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ἐν ὁδῷ ὄντων—cf. c. 12, 1 and 2, but referring here to the march not of the various contingents to the Isthmus, but of the whole force from the Isthmus. Several meetings of the Ecclesia were held.

Περικλῆς—O. Drefke, de orat. quae in priore parte Historiae Thuc. insunt, suggests that Thuc. probably intended to insert a speech here, but changed his mind on finding the subject unsuitable for readers. He thinks that we have here the notes Thuc. had made at the time, which assumption would explain the loose structure of the Oratio Obliqua throughout. Cf. c. 72. δέκατος αὐτὸς—the view of Gilbert, that this phrase means that Pericles was στρατηγὸς αὐτοκράτωρ, i.e. was irresponsible and had full powers to do anything he deemed necessary, is now generally accepted. Pericles held the same position in the war with Samos 440 B.C.

μὴ πολλάκις—as though ὑποτοπήσας were φοβηθείς. Cf. III. 53, 2 ὑποπτεύομεν μὴ οὐ κοινοὶ ἀποβῆτε. πολλάκιςforte, a sense which it bears only after εἰ, ἐάν, μή. μὴ δηώσῃ—should be οὐ δηώσῃ. This very rare irregularity is only possible when the second negative is far removed from the first. M. T. 306.

ἐπὶ διαβολῇ—the same thing was done by Hannibal to cast odium on Fabius, Livy, xxii. 23, 4. For the order, see c 2, 2.

τοῦτο γένηται—c. 11, 8.

προηγόρευε—above προεῖπον. The rule about compounds of λέγω and ἀγορεύω will be found in Rutherford's New Phryn. p. 326.

οἱ—the only form of the indirect reflexive singular found in Thuc. and the orators, and rare in them.

ἐπὶ κακῷ—the same phrase in V. 44, 3, 77, 6; VIII. 58, 3, 4.

γένοιτο—sc. τοῦτο, as γένηται τοῦτο above.

τοὺς ἀγροὺς καὶ οἰκίας—the article not repeated, the two nouns forming one idea between them (viz. the idea τὴν φανερὰν οὐσίαν). Cf. c. 10, 3.

ἀφίησιν—does not depend on προηγόρευε, but is used for άφιέναι φησίν (which is possibly what Thuc. wrote), just as we might say ‘he gives the land’ for ‘he undertakes to give it.’

εἶναι—like the use of εἶναι in Homer and Herod., expressing purpose, but redundant. M. T. 774.

γίγνεσθαι —this is like the use of the infinitive in the terms of a treaty or any compact. It is in origin probably identical with the so-called infinitive for imperative. But this may be oblique for μηδεμία μοι ὑποψία γιγνέσθω. In any case, Pp.'s explanation, supplying βούλεται, is without doubt wrong. The sentence is probably a note Thuc. wrote in these very words at the time.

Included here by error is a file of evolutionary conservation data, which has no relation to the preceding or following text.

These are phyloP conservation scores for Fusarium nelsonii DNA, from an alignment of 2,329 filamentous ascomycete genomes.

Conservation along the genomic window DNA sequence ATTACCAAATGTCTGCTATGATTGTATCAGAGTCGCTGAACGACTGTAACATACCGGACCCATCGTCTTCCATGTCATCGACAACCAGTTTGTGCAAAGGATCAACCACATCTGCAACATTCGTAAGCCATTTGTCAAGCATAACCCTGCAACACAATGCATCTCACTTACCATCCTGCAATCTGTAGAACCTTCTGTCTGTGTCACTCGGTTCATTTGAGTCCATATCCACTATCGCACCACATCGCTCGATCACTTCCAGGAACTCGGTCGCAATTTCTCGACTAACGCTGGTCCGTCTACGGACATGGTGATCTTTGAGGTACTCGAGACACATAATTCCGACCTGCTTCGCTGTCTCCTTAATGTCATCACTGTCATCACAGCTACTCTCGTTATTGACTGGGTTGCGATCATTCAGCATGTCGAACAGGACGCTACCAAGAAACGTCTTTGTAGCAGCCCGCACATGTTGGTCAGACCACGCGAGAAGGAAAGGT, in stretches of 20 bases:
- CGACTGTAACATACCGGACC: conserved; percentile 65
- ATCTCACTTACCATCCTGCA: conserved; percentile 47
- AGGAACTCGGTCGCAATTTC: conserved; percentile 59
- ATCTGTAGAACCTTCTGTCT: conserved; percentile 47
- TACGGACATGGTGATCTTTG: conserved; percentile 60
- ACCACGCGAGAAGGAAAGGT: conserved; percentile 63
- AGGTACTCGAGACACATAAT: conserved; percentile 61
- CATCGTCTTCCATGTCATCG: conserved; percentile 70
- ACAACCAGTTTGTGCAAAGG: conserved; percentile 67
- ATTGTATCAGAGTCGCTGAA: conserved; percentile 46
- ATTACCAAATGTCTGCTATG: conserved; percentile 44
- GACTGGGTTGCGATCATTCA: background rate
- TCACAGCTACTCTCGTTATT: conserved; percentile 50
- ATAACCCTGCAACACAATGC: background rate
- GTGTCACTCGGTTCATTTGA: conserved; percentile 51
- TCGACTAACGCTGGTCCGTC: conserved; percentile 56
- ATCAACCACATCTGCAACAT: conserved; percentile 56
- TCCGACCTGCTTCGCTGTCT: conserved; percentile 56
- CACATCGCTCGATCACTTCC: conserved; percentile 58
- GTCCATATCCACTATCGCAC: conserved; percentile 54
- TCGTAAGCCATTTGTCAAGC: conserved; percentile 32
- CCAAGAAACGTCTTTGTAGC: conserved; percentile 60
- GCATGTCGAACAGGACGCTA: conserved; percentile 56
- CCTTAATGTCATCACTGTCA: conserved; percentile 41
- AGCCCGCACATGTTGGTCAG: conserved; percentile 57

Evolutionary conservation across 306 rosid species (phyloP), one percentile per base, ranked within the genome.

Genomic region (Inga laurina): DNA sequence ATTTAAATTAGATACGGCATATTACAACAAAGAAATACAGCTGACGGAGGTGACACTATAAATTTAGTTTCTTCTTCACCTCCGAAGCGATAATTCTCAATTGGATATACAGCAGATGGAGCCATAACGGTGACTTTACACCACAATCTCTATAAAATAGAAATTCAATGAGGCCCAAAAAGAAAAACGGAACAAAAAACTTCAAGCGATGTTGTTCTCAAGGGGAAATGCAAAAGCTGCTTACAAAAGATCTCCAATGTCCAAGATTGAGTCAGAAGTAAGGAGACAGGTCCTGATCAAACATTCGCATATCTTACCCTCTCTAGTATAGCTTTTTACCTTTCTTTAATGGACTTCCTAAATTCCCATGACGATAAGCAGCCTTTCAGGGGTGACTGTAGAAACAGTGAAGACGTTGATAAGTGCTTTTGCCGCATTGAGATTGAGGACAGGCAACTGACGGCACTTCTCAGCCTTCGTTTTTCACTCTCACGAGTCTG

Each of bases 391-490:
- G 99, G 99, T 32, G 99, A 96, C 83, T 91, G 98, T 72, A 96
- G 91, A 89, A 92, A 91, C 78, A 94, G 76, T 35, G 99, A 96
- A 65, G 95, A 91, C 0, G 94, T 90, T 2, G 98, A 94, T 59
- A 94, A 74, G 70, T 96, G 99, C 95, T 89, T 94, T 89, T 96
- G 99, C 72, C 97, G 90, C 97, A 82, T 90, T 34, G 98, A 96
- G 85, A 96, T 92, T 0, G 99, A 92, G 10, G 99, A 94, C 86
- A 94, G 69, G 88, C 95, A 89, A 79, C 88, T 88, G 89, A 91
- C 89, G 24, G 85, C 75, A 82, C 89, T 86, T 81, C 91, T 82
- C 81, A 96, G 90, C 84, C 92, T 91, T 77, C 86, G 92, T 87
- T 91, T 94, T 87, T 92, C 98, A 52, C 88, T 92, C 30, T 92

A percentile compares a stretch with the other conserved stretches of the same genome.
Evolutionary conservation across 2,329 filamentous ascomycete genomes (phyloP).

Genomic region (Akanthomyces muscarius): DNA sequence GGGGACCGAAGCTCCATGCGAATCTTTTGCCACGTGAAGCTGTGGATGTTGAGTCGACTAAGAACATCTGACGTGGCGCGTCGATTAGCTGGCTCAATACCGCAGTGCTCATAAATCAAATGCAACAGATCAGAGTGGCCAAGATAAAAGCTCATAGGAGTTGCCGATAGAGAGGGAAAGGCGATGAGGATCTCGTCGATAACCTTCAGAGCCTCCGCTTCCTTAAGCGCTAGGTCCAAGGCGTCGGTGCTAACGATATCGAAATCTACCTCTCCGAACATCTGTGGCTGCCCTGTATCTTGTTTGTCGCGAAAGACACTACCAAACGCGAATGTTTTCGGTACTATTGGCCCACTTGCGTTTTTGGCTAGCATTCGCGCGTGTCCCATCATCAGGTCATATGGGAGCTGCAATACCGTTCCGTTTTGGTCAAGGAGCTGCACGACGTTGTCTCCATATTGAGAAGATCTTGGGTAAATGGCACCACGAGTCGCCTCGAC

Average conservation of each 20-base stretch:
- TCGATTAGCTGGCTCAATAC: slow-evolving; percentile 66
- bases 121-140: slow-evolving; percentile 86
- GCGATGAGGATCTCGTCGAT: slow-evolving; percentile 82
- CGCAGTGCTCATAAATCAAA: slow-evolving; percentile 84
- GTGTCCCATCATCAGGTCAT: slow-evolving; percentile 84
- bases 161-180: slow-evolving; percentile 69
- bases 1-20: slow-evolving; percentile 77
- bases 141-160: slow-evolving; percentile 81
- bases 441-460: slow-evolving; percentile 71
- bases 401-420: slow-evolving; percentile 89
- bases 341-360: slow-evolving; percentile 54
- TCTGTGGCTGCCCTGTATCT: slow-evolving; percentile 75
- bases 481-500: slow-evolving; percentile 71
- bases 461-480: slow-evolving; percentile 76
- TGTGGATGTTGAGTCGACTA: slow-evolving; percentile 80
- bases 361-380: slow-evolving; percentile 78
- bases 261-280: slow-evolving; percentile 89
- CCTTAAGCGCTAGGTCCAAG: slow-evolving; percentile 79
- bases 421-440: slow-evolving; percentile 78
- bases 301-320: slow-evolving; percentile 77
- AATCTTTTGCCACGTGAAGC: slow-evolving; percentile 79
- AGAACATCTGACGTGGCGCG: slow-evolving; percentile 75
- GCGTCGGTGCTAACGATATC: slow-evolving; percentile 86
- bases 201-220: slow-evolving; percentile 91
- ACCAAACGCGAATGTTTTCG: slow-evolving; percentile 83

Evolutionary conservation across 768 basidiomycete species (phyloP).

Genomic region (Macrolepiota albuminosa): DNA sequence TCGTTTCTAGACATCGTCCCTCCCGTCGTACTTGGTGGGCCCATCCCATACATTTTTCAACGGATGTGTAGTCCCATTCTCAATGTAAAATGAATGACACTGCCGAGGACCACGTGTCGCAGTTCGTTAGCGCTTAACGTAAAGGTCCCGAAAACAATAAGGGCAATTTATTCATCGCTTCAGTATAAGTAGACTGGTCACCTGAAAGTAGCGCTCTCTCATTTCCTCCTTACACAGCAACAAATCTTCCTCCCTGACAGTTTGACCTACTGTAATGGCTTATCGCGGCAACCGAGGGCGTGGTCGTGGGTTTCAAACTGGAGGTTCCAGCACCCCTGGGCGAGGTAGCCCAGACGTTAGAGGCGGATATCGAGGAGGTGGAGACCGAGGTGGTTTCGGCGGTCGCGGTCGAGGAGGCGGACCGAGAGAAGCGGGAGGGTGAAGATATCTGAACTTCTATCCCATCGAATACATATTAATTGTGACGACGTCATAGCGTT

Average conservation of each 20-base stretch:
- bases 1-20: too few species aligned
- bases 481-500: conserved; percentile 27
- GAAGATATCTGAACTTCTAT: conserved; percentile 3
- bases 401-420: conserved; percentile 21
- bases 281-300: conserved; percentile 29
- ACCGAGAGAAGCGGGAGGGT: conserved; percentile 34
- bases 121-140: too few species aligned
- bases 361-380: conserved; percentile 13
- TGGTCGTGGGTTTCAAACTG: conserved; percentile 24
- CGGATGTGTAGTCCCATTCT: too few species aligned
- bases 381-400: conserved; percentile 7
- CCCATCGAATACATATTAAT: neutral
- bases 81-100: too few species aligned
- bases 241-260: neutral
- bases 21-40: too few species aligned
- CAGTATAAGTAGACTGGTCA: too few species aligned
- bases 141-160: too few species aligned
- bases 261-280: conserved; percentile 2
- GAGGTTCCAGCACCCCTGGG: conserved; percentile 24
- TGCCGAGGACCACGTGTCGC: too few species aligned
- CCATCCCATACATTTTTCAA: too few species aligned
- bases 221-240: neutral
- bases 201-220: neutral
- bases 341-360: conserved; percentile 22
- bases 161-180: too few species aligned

παρῄνει δὲ—cf. V. 38, 2 παρῄνουν γενέσθαι ὅρκους. καὶ πρότερον—I. 143. τὰ ἐκ τῶν . ἐσκομίζεσθαι—cf. c. 5, 7.

ἔς τε μάχην—the ancient critics noticed that polysyndeton is common in Thuc. There are three main members here, each introduced by τε, παρασκευάζεσθαί τε ... ἔς τε ... τά τε, and the first two are complicated by an additional member, which however does not affect the main structure, viz. καὶ ... ἐσκομίζεσθαι, ἀλλὰ ἐξαρτύεσθαι. μὴ ἐπεξιέναι—Intr. p. lxix.

τὴν πόλιν ἐσελθόντας φυλάσσειν— cf IV. 70 τὴν πόλιν ἐσελθὼν βεβαιώσασθαι. When a participle and verb which have different constructions take a common object, the object regularly follows the construction required by the participle, as in I. 114, 2 ἐς Ἐλευσῖνα καὶ Θριῶζε ἐσβαλόντες ἐδῄωσαν, IV 18 δοῦναι ἐφ᾽ άφιγμένοι ὑμᾶς αἰτούμεθα, VII. 3, 4 μέρος τι πέμψας πρὸς τὸ φρούριον αἱρεῖ, ib. 53, 2 προσπεσόντες τοῖς πρώτοις τρέπουσι. But there is here no need to take τὴν πόλιν with ἐσελθόντας at all.

διὰ χειρὸς ἔχειν— the opposite of ἀνιέναι, I 76 ἀρχὴν ἀνιέναι. So Livy XXI. 35, 9in manu habere”. χεὶρ means ‘control.’ Eur. Hec. 986. Cf. the legal sense of manus. See also c. 76, 4.

λέγων ... εἶναι—a rare construction—c. 57, 1. ἀπὸ τούτων εἶναι τῶν χρ. τῆς προσόδου—i.e. τὴν ἰσχὺν τῆς προσόδου τῶν χρημάτων ἀπὸ τούτων ( = τῶν ξυμμάχων) εἶναι. Cf. III. 13, 6 ἔστι τῶν χρημάτων άπὸ τῶν ξυμμάχων πρόσοδος. This sentence must not be pruned, for τῆς προσόδου defines the nature of ἰσχύν, and τῶν χρημάτων is caught up presently by χρημάτων again: the insertion of τῶν χρημάτων is stylistic.

τὰ πολλὰ .. κρατεῖσθαι—‘most successes are won.’

γνώμῃ —‘insight,’ not put in at hap-hazard, but summing up in a word παρασκευάζεσθαι to ἐξαρτύεσθαι. It is on the policy here sketched that Pericles rested his claims to be possessed of γνώμη, or, as Thuc. says in c. 65 πρόνοια. To supply γνώμη was the statesman's part, to supply χρήματα the subjects'.

ἑξακοσίων—in I. 96 we see that under Aristides' administration the φόρος amounted to 460 talents. In the lists of the quota paid to Athene for 450 and 446 B.C., the tribute of some States is seen to be reduced, and the total was probably made up by payments from new subjects. But the tribute was in some cases subsequently raised, so that 600 talents may represent the average (ὡς τὶ τὸ πολὺ) in 431.

φόρου—for this genitive of material, cf. ἀργυρίου below. See Rutherford, Syntax, p. 35.

ἀπὸ τῶν ξυμ—the origin (ἀπὸ) from which money is obtained. Cf. Aristoph. Vesp. 670 δωροδοκοῦσιν ἀπὸ τῶν πόλεων (rightly defended by Sobolewski, de praepos. usu Aristoph.).

ἄνευ—this is the ordinary meaning of χωρὶς as a preposition in Attic, but Thuc. only uses χωρὶς as an adverb. The opposite of σὺν (τοῖς) θεοῖς (see c. 2, 1) is ἄνευ (τῶν) θεῶν. The opposite of σὺν in its other Attic sense in totals, is usually χωρίς. The opposite of μετά is ἄνευ, and more rarely χωρίς (thus Isocrates has two cases, but in both χωρίς, not ἄνευ, is used to avoid hiatus).